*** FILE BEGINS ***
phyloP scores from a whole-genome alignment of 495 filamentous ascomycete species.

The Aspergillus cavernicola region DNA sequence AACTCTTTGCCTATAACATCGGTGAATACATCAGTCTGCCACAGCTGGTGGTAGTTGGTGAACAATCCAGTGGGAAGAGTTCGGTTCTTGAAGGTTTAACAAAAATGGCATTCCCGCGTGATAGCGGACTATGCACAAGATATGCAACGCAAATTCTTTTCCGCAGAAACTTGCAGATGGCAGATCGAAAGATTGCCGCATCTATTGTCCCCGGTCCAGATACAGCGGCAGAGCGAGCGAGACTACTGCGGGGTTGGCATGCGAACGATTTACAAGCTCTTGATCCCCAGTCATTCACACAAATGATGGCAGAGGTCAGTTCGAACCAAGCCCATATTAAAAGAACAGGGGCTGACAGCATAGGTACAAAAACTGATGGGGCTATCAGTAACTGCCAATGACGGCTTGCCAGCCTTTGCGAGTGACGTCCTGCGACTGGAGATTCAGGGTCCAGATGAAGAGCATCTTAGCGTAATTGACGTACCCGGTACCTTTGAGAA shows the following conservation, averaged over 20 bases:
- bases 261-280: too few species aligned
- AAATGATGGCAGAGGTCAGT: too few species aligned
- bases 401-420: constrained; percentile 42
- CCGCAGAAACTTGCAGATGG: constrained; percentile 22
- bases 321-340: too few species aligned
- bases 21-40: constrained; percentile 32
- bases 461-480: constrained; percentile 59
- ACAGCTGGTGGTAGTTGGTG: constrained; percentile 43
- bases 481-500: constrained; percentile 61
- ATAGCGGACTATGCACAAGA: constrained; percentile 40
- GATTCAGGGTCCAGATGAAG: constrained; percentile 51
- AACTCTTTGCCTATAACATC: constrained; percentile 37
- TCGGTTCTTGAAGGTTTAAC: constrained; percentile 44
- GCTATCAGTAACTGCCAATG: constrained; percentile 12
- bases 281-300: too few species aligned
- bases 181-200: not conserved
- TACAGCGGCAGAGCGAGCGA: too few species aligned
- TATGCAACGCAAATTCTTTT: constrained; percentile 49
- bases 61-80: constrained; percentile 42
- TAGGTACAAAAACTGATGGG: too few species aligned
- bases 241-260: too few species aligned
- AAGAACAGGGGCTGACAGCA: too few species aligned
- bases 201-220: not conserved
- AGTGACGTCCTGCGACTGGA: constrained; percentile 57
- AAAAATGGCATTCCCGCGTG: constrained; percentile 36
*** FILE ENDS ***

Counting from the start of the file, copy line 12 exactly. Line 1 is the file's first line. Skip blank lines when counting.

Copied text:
- ATAGCGGACTATGCACAAGA: constrained; percentile 40